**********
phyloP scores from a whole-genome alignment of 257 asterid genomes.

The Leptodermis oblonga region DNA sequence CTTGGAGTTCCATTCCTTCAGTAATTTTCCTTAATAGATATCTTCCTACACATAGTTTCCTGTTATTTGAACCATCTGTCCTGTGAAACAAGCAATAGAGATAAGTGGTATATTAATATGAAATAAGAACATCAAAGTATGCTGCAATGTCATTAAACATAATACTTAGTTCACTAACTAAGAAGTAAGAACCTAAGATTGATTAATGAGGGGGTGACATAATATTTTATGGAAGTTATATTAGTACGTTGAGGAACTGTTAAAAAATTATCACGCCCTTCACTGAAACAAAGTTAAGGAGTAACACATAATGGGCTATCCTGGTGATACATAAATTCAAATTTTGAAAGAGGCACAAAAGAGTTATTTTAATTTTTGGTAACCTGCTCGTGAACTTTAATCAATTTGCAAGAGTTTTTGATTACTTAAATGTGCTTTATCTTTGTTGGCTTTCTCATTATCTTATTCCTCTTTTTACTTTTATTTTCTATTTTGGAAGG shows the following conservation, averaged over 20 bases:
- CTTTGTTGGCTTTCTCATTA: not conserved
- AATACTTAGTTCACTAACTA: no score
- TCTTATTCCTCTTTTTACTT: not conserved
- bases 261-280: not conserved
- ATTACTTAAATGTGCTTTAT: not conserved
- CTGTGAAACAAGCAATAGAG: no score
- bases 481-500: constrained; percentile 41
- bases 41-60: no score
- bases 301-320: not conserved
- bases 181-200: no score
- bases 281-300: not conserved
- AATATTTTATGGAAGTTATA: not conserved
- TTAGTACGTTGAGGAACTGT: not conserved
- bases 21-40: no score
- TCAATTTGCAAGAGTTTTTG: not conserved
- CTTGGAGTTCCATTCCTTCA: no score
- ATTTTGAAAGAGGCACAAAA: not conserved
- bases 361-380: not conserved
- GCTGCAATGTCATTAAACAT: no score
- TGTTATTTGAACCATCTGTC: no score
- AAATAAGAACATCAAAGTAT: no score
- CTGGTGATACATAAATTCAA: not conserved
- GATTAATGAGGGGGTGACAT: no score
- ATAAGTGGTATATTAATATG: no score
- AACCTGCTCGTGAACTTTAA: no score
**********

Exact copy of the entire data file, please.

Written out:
phyloP scores from a whole-genome alignment of 257 asterid genomes.

The Leptodermis oblonga region DNA sequence CTTGGAGTTCCATTCCTTCAGTAATTTTCCTTAATAGATATCTTCCTACACATAGTTTCCTGTTATTTGAACCATCTGTCCTGTGAAACAAGCAATAGAGATAAGTGGTATATTAATATGAAATAAGAACATCAAAGTATGCTGCAATGTCATTAAACATAATACTTAGTTCACTAACTAAGAAGTAAGAACCTAAGATTGATTAATGAGGGGGTGACATAATATTTTATGGAAGTTATATTAGTACGTTGAGGAACTGTTAAAAAATTATCACGCCCTTCACTGAAACAAAGTTAAGGAGTAACACATAATGGGCTATCCTGGTGATACATAAATTCAAATTTTGAAAGAGGCACAAAAGAGTTATTTTAATTTTTGGTAACCTGCTCGTGAACTTTAATCAATTTGCAAGAGTTTTTGATTACTTAAATGTGCTTTATCTTTGTTGGCTTTCTCATTATCTTATTCCTCTTTTTACTTTTATTTTCTATTTTGGAAGG shows the following conservation, averaged over 20 bases:
- CTTTGTTGGCTTTCTCATTA: not conserved
- AATACTTAGTTCACTAACTA: no score
- TCTTATTCCTCTTTTTACTT: not conserved
- bases 261-280: not conserved
- ATTACTTAAATGTGCTTTAT: not conserved
- CTGTGAAACAAGCAATAGAG: no score
- bases 481-500: constrained; percentile 41
- bases 41-60: no score
- bases 301-320: not conserved
- bases 181-200: no score
- bases 281-300: not conserved
- AATATTTTATGGAAGTTATA: not conserved
- TTAGTACGTTGAGGAACTGT: not conserved
- bases 21-40: no score
- TCAATTTGCAAGAGTTTTTG: not conserved
- CTTGGAGTTCCATTCCTTCA: no score
- ATTTTGAAAGAGGCACAAAA: not conserved
- bases 361-380: not conserved
- GCTGCAATGTCATTAAACAT: no score
- TGTTATTTGAACCATCTGTC: no score
- AAATAAGAACATCAAAGTAT: no score
- CTGGTGATACATAAATTCAA: not conserved
- GATTAATGAGGGGGTGACAT: no score
- ATAAGTGGTATATTAATATG: no score
- AACCTGCTCGTGAACTTTAA: no score